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  • Custom Recovery and Google Apps on the Novatech nTab II

    15 June, 2016 | General Hackery

    The nTab II is a lovely little £40 tablet from Novatech. It's dual-core, it's running Android 4.1, and, for now at least, it's a perfectly decent 7" tablet. It has one drawback: it's running stock Android and lacks Google's customisations. This means, among other things, that you can't install apps from the Google Play store.

    The tablet is, in fact, a badged RK3066. This means that googling for that will bring up a whole lot more information about your tablet. The biggest plus of this tablet is that it's rooted out of the box and therefore you can do pretty much anything with it if you know how.

    Set up ADB

    There are hundreds of articles on setting up ADB on the net, use one of these. Essentially, ADB is a tool that comes with the Android SDK. To use it, open a command prompt on your machine (Win+R, type cmd and press enter if you're on Windows, just open a terminal in Linux or on a Mac) and type 'adb shell' on the command line with the tablet connected over USB. This should give you a root shell into the tablet.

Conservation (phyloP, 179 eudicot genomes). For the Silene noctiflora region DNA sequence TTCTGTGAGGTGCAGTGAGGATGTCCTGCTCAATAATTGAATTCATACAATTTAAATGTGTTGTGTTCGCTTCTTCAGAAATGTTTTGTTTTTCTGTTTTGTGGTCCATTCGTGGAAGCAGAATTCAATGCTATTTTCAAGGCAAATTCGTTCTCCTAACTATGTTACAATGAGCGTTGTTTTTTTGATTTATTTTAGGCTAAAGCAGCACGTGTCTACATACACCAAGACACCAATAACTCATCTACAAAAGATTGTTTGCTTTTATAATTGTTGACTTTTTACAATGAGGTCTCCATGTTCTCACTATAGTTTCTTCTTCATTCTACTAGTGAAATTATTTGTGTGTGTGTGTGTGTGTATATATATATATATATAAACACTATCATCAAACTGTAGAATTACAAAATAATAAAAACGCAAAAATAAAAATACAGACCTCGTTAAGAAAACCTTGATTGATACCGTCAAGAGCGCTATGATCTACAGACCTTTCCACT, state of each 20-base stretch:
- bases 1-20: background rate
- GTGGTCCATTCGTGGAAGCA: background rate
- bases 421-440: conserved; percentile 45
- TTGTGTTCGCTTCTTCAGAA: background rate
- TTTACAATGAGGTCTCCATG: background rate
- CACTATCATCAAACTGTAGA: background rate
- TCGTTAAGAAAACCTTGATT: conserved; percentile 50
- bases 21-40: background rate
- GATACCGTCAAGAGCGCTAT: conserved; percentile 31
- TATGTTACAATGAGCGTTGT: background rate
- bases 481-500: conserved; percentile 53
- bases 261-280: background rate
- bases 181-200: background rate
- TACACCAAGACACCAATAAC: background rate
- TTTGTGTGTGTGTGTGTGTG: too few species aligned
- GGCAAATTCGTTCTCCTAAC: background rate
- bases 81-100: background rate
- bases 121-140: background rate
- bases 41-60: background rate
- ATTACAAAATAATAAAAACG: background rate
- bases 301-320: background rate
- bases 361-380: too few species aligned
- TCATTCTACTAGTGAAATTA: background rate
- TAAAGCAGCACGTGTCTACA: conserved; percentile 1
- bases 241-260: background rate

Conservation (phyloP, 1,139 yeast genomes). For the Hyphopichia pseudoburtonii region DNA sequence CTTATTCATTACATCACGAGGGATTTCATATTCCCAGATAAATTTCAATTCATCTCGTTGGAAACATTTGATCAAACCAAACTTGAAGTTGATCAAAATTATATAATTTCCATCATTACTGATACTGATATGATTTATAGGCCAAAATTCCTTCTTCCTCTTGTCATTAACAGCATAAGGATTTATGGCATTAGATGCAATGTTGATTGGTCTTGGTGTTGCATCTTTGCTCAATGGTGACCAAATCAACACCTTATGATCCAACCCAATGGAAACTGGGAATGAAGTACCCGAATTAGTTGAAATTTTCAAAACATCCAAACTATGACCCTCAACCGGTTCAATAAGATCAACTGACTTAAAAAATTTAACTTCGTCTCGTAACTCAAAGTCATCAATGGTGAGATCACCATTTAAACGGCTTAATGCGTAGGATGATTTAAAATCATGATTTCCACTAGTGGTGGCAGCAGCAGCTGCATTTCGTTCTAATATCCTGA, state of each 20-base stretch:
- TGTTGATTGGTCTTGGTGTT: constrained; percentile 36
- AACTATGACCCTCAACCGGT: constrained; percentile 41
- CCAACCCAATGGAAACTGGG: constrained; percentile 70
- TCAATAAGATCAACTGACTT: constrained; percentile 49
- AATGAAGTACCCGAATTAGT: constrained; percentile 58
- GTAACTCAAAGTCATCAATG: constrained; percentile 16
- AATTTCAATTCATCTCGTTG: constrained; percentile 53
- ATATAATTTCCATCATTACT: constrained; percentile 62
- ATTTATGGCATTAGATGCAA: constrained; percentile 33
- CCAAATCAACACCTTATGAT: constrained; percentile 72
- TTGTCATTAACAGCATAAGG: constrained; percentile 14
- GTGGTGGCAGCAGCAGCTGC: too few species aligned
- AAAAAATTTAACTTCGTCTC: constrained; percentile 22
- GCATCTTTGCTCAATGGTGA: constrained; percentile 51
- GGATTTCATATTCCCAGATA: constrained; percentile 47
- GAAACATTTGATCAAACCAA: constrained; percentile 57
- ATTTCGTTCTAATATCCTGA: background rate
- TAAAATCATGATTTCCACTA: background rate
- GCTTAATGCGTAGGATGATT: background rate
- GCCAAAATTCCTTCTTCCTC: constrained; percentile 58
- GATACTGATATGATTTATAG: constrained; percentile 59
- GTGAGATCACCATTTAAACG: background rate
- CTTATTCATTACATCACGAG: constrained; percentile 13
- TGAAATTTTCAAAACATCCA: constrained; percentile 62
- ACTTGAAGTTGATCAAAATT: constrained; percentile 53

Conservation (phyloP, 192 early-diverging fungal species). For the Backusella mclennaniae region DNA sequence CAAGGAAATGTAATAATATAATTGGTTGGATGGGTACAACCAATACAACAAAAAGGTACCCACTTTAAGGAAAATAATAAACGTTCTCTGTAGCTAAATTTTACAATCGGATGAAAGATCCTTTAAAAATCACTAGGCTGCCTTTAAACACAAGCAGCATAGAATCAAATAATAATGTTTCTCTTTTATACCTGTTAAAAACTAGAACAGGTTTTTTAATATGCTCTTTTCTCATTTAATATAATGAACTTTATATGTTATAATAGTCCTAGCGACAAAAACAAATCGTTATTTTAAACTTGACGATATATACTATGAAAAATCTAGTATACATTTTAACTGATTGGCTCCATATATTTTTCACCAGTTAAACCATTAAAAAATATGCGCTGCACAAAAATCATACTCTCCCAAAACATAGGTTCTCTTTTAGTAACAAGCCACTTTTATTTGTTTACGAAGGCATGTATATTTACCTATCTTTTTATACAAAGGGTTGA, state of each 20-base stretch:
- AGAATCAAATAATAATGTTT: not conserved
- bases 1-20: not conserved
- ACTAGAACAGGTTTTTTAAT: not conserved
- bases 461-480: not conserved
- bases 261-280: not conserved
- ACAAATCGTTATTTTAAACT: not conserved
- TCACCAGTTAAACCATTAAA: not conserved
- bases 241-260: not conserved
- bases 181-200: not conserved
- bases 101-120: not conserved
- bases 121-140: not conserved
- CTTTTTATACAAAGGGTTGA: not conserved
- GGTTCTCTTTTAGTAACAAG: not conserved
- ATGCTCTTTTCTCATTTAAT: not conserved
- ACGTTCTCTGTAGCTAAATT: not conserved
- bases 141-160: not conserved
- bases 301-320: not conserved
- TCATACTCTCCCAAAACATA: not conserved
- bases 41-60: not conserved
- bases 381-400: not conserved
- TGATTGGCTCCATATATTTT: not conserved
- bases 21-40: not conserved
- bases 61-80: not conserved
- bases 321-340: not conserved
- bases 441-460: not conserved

Flash a custom recovery

    There is a version of TWRP compiled just for the RK3066. You can get it from the following site:

    Make sure to get the 1024x600 version, as this is the screen resolution of the nTab II. To actually get it onto the device, you need to flash it. Plug the tablet into a USB port on your PC and ensure it's been seen by typing:

    adb devices

    Assuming ADB sees your tablet and it appears in the list, cd to the directory into which you downloaded and unzipped the files and type the following:-

    adb push flash_image /dev/
    adb push recovery.img /dev/
    adb shell
    chmod 755 /dev/flash_image
    /dev/flash_image recovery /dev/recovery.img
    adb reboot recovery

    The tablet should now reboot and the TWRP interface should appear. From here you can do lots of low level stuff.

    Install the gapps package

    You can get the gapps package from:

    In TWRP, click 'Install'. Install the gapps package gapps-jb-20121011-signed.zip

    It is likely the process will break the stock Android keyboard. To fix this, install the Google alternative from the Play store You might want to download it using a PC and then install it over adb if the process is too painful!

    That's pretty much it... enjoy the full Android experience on a £40 tablet.